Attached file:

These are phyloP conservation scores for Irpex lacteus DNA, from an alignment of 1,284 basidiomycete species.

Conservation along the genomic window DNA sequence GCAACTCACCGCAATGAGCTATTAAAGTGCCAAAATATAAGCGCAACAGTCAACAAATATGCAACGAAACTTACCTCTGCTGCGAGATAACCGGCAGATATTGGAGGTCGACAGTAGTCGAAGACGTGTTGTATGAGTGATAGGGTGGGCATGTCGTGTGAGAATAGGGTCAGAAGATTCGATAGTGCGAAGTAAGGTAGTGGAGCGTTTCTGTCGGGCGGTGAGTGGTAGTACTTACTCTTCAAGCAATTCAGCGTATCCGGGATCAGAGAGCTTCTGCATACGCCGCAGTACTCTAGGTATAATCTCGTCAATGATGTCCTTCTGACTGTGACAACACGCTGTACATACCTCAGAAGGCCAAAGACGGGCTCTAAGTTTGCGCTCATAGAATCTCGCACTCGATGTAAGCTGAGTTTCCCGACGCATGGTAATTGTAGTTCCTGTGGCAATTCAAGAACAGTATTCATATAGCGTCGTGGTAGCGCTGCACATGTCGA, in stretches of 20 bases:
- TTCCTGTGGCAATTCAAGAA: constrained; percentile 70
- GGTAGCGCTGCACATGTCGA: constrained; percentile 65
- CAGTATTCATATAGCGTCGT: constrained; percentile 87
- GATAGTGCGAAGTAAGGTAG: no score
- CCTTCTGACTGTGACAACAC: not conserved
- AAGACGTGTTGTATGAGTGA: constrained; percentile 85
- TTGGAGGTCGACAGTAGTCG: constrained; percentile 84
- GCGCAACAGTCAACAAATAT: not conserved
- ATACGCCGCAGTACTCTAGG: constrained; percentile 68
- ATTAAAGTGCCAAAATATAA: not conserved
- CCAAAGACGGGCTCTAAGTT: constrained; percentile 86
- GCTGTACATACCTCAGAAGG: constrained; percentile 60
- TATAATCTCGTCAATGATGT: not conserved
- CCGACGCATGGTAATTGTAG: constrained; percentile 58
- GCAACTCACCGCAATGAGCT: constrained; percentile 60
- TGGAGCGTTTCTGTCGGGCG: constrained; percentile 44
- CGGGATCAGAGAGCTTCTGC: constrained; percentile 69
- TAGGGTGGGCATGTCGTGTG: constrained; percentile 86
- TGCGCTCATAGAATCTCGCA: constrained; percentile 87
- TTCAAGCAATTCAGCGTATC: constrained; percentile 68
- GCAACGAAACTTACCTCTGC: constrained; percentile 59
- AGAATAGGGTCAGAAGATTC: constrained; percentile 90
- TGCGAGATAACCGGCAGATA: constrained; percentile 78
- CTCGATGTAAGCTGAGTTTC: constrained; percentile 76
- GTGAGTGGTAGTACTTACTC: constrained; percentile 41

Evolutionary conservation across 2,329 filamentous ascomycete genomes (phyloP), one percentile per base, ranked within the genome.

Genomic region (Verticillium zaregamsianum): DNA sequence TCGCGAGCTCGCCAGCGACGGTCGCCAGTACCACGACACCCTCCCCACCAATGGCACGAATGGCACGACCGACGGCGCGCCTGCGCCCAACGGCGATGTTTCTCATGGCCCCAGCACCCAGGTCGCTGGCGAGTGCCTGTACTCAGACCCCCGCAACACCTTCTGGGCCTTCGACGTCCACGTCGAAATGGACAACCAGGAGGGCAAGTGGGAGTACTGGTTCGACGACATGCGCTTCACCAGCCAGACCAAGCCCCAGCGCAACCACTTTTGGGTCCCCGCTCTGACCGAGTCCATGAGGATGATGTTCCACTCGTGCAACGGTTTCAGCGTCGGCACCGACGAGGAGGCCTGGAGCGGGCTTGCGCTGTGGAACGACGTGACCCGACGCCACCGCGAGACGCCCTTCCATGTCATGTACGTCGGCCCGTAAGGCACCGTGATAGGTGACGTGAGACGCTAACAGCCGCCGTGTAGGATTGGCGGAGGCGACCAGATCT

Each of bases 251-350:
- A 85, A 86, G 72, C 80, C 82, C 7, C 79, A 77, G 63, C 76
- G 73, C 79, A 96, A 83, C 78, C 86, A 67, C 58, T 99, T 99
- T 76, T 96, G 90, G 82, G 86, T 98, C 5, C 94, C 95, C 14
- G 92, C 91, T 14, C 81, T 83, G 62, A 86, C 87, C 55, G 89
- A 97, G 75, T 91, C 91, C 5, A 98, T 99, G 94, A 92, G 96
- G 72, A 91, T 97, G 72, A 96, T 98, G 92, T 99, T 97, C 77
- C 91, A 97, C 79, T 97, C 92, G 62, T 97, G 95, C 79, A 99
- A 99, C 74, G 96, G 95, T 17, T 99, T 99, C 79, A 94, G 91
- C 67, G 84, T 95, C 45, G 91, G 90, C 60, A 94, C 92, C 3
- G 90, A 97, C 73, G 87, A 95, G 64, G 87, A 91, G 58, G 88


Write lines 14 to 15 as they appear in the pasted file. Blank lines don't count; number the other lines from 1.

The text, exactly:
- GCTGTACATACCTCAGAAGG: constrained; percentile 60
- TATAATCTCGTCAATGATGT: not conserved